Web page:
Livestreams are back! My new Internet connection is working, so it’s time to warm up the camera and get back into live-streaming.
EAGLE’s “managed libraries” feature and its Fusion 360 integration are two of the biggest and most important changes to EAGLE in years, but they’re still very frustrating to use and a bit rough around the edges. The first time I tried using managed libraries I almost rage-quit in frustration, but now that I’ve figured out the magic workflow I’ve come to love them.
To demonstrate both managed libraries and Fusion 360 integration, I’m going to take one of my older designs (the Freetronics EtherTen) which hasn’t been touched in years, and give it a major makeover:
Replace all the parts in the design with parts in managed libraries
Make sure all the parts have associated 3D models
Sync the design with Fusion 360 so it can be used as the basis of a 3D design
Come and join me at 9am Saturday morning (Melbourne time, GMT+10) to see how badly I can stuff this up! Subscribe and click the bell icon on my channel to be notified when the livestream starts:
My original design for the Sonoff Programming Adapter had a power switch on it, but the switches turned out to be rubbish quality so I put on pin headers instead.
Now I’ve updated the design based on feedback in the forum, so they’ll have a normally-closed button in the power line and will ship with both a socket and a pin header so that you can decide which one you want to install.
One of my pet peeves is devices that operate physically within my own house or network, but require an external cloud service to control. There are a big list of reasons why it’s a really bad idea to make your Internet connection a critical part of the control system for the devices around you, which is why a blog post by RevK made me want to stand up and cheer.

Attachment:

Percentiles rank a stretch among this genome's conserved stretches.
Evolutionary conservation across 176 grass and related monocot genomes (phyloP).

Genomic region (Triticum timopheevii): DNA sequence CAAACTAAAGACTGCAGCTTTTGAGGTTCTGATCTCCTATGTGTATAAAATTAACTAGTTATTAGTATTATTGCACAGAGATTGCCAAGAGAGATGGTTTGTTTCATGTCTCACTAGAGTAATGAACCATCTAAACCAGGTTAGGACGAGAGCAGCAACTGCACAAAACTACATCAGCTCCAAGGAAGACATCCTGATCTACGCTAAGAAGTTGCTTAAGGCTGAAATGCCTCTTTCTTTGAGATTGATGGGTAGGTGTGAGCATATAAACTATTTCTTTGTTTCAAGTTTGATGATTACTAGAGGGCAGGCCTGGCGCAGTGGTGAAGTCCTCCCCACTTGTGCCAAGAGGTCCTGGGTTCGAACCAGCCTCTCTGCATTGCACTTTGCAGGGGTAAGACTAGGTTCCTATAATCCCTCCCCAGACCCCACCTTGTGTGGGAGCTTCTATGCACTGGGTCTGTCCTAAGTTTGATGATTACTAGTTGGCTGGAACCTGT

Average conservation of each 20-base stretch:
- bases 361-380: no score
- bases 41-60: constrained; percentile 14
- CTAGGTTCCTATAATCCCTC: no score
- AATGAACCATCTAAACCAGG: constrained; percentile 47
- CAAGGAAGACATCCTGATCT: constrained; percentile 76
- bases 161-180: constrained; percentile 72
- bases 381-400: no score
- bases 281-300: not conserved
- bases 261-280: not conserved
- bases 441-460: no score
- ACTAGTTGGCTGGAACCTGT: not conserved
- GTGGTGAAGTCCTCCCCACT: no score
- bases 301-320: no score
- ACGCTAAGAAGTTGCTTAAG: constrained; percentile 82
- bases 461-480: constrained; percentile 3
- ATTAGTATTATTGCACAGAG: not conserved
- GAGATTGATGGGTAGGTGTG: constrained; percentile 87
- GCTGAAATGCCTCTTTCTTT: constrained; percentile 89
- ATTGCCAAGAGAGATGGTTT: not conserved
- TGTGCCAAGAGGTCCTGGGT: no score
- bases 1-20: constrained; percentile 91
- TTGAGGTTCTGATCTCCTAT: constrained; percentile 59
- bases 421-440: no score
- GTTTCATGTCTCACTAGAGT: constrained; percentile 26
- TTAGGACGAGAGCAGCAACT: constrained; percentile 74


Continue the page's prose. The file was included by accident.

I’ve ranted about this on video before, but RevK’s post is definitely worth reading because he lays out the problems and also his plan to “de-cloud” his devices. This is a great idea, and I hope the term “de-clouding” starts to pop up more regularly.
If you want to load new software onto a Sonoff, you can use jumper wires to link a USB-to-Serial adapter to the programming header of the Sonoff. However, it’s easy to make a mistake, and loose jumper wires can be really annoying.
This cool little programming adapter simply plugs into a common FTDI-type header, and then plugs into your Sonoff.
No more jumper wires. No more looking up the pinout every time you have to connect them!
This little adapter is going to be featured in the next episode of SuperHouse, which will show how to put any Sonoff model (even new ones that haven’t been released yet) into programming mode.
I’ve had the Husqvarna Automower for just a few weeks, but we’re already seeing the benefits! The area maintained by the Automower always looks neat, while the area outside the boundary wire turns into a miniature jungle within a few days of being mowed.
One of the little time-saving tricks I use in my home automation system is setting the Ethernet MAC address automatically on each device. This saves having to set the address manually in the sketch of every device.
I’ve written it up in a tutorial on the Freetronics site: